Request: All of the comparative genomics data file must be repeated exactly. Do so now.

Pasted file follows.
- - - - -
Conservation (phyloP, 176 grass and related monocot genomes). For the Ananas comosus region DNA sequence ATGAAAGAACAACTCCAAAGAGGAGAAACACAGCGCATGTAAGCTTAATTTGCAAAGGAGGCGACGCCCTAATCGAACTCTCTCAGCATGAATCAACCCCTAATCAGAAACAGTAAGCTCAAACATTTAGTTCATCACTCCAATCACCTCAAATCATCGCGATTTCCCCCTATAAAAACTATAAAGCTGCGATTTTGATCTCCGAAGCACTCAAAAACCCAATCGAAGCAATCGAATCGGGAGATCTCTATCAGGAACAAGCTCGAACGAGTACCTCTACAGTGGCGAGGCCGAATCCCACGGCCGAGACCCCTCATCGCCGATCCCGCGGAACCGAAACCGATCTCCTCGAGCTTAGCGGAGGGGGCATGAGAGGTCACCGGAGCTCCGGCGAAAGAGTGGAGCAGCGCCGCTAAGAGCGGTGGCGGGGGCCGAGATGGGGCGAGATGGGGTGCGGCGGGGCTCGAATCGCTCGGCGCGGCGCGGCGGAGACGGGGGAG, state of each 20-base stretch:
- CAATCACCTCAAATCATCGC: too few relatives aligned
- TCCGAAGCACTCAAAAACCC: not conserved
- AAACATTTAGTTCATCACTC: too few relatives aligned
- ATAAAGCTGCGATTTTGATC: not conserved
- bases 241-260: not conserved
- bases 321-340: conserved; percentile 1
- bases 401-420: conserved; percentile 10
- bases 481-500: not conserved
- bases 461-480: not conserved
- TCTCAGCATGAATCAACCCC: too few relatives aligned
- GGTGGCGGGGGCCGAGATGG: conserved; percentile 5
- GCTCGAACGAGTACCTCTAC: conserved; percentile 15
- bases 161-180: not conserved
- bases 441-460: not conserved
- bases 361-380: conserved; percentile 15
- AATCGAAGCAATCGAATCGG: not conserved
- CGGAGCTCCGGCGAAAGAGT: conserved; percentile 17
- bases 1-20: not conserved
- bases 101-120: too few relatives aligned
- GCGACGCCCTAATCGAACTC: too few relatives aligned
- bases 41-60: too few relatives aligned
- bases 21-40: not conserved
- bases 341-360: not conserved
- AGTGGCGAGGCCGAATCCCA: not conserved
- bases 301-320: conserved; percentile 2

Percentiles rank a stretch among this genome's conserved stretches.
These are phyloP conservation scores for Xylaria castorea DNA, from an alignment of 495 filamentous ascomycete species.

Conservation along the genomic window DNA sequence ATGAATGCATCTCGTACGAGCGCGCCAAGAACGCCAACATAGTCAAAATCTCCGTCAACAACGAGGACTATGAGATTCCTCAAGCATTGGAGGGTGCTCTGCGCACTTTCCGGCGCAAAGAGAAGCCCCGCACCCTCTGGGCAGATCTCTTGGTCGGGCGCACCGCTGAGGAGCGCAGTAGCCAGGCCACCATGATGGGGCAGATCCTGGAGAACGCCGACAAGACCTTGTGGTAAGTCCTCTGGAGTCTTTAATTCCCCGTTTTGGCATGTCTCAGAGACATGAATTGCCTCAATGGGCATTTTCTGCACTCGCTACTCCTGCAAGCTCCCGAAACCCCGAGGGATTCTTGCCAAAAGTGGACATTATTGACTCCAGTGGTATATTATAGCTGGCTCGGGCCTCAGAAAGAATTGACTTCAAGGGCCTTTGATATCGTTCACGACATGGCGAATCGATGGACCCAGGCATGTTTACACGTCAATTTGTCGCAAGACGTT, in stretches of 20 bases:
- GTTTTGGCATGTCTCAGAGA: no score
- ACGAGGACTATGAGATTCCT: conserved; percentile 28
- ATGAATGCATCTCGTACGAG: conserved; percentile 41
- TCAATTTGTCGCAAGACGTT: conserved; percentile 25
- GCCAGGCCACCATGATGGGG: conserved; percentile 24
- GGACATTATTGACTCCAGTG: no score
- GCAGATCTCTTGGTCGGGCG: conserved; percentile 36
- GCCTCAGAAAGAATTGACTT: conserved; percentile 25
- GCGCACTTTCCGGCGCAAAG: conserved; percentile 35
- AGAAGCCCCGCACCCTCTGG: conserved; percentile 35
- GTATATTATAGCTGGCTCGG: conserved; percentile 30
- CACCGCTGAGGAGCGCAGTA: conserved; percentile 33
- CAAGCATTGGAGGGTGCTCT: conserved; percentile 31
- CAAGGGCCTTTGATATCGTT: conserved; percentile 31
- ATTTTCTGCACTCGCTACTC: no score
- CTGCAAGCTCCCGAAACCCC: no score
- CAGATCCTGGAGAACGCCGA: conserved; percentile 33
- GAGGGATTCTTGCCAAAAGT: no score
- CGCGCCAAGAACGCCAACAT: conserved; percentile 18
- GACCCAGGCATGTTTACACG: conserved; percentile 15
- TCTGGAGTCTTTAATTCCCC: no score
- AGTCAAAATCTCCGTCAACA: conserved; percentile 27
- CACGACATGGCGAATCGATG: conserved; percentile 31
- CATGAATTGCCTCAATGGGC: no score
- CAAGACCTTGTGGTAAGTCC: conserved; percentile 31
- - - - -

Conservation (phyloP, 176 grass and related monocot genomes). For the Ananas comosus region DNA sequence ATGAAAGAACAACTCCAAAGAGGAGAAACACAGCGCATGTAAGCTTAATTTGCAAAGGAGGCGACGCCCTAATCGAACTCTCTCAGCATGAATCAACCCCTAATCAGAAACAGTAAGCTCAAACATTTAGTTCATCACTCCAATCACCTCAAATCATCGCGATTTCCCCCTATAAAAACTATAAAGCTGCGATTTTGATCTCCGAAGCACTCAAAAACCCAATCGAAGCAATCGAATCGGGAGATCTCTATCAGGAACAAGCTCGAACGAGTACCTCTACAGTGGCGAGGCCGAATCCCACGGCCGAGACCCCTCATCGCCGATCCCGCGGAACCGAAACCGATCTCCTCGAGCTTAGCGGAGGGGGCATGAGAGGTCACCGGAGCTCCGGCGAAAGAGTGGAGCAGCGCCGCTAAGAGCGGTGGCGGGGGCCGAGATGGGGCGAGATGGGGTGCGGCGGGGCTCGAATCGCTCGGCGCGGCGCGGCGGAGACGGGGGAG, state of each 20-base stretch:
- CAATCACCTCAAATCATCGC: too few relatives aligned
- TCCGAAGCACTCAAAAACCC: not conserved
- AAACATTTAGTTCATCACTC: too few relatives aligned
- ATAAAGCTGCGATTTTGATC: not conserved
- bases 241-260: not conserved
- bases 321-340: conserved; percentile 1
- bases 401-420: conserved; percentile 10
- bases 481-500: not conserved
- bases 461-480: not conserved
- TCTCAGCATGAATCAACCCC: too few relatives aligned
- GGTGGCGGGGGCCGAGATGG: conserved; percentile 5
- GCTCGAACGAGTACCTCTAC: conserved; percentile 15
- bases 161-180: not conserved
- bases 441-460: not conserved
- bases 361-380: conserved; percentile 15
- AATCGAAGCAATCGAATCGG: not conserved
- CGGAGCTCCGGCGAAAGAGT: conserved; percentile 17
- bases 1-20: not conserved
- bases 101-120: too few relatives aligned
- GCGACGCCCTAATCGAACTC: too few relatives aligned
- bases 41-60: too few relatives aligned
- bases 21-40: not conserved
- bases 341-360: not conserved
- AGTGGCGAGGCCGAATCCCA: not conserved
- bases 301-320: conserved; percentile 2

Percentiles rank a stretch among this genome's conserved stretches.
These are phyloP conservation scores for Xylaria castorea DNA, from an alignment of 495 filamentous ascomycete species.

Conservation along the genomic window DNA sequence ATGAATGCATCTCGTACGAGCGCGCCAAGAACGCCAACATAGTCAAAATCTCCGTCAACAACGAGGACTATGAGATTCCTCAAGCATTGGAGGGTGCTCTGCGCACTTTCCGGCGCAAAGAGAAGCCCCGCACCCTCTGGGCAGATCTCTTGGTCGGGCGCACCGCTGAGGAGCGCAGTAGCCAGGCCACCATGATGGGGCAGATCCTGGAGAACGCCGACAAGACCTTGTGGTAAGTCCTCTGGAGTCTTTAATTCCCCGTTTTGGCATGTCTCAGAGACATGAATTGCCTCAATGGGCATTTTCTGCACTCGCTACTCCTGCAAGCTCCCGAAACCCCGAGGGATTCTTGCCAAAAGTGGACATTATTGACTCCAGTGGTATATTATAGCTGGCTCGGGCCTCAGAAAGAATTGACTTCAAGGGCCTTTGATATCGTTCACGACATGGCGAATCGATGGACCCAGGCATGTTTACACGTCAATTTGTCGCAAGACGTT, in stretches of 20 bases:
- GTTTTGGCATGTCTCAGAGA: no score
- ACGAGGACTATGAGATTCCT: conserved; percentile 28
- ATGAATGCATCTCGTACGAG: conserved; percentile 41
- TCAATTTGTCGCAAGACGTT: conserved; percentile 25
- GCCAGGCCACCATGATGGGG: conserved; percentile 24
- GGACATTATTGACTCCAGTG: no score
- GCAGATCTCTTGGTCGGGCG: conserved; percentile 36
- GCCTCAGAAAGAATTGACTT: conserved; percentile 25
- GCGCACTTTCCGGCGCAAAG: conserved; percentile 35
- AGAAGCCCCGCACCCTCTGG: conserved; percentile 35
- GTATATTATAGCTGGCTCGG: conserved; percentile 30
- CACCGCTGAGGAGCGCAGTA: conserved; percentile 33
- CAAGCATTGGAGGGTGCTCT: conserved; percentile 31
- CAAGGGCCTTTGATATCGTT: conserved; percentile 31
- ATTTTCTGCACTCGCTACTC: no score
- CTGCAAGCTCCCGAAACCCC: no score
- CAGATCCTGGAGAACGCCGA: conserved; percentile 33
- GAGGGATTCTTGCCAAAAGT: no score
- CGCGCCAAGAACGCCAACAT: conserved; percentile 18
- GACCCAGGCATGTTTACACG: conserved; percentile 15
- TCTGGAGTCTTTAATTCCCC: no score
- AGTCAAAATCTCCGTCAACA: conserved; percentile 27
- CACGACATGGCGAATCGATG: conserved; percentile 31
- CATGAATTGCCTCAATGGGC: no score
- CAAGACCTTGTGGTAAGTCC: conserved; percentile 31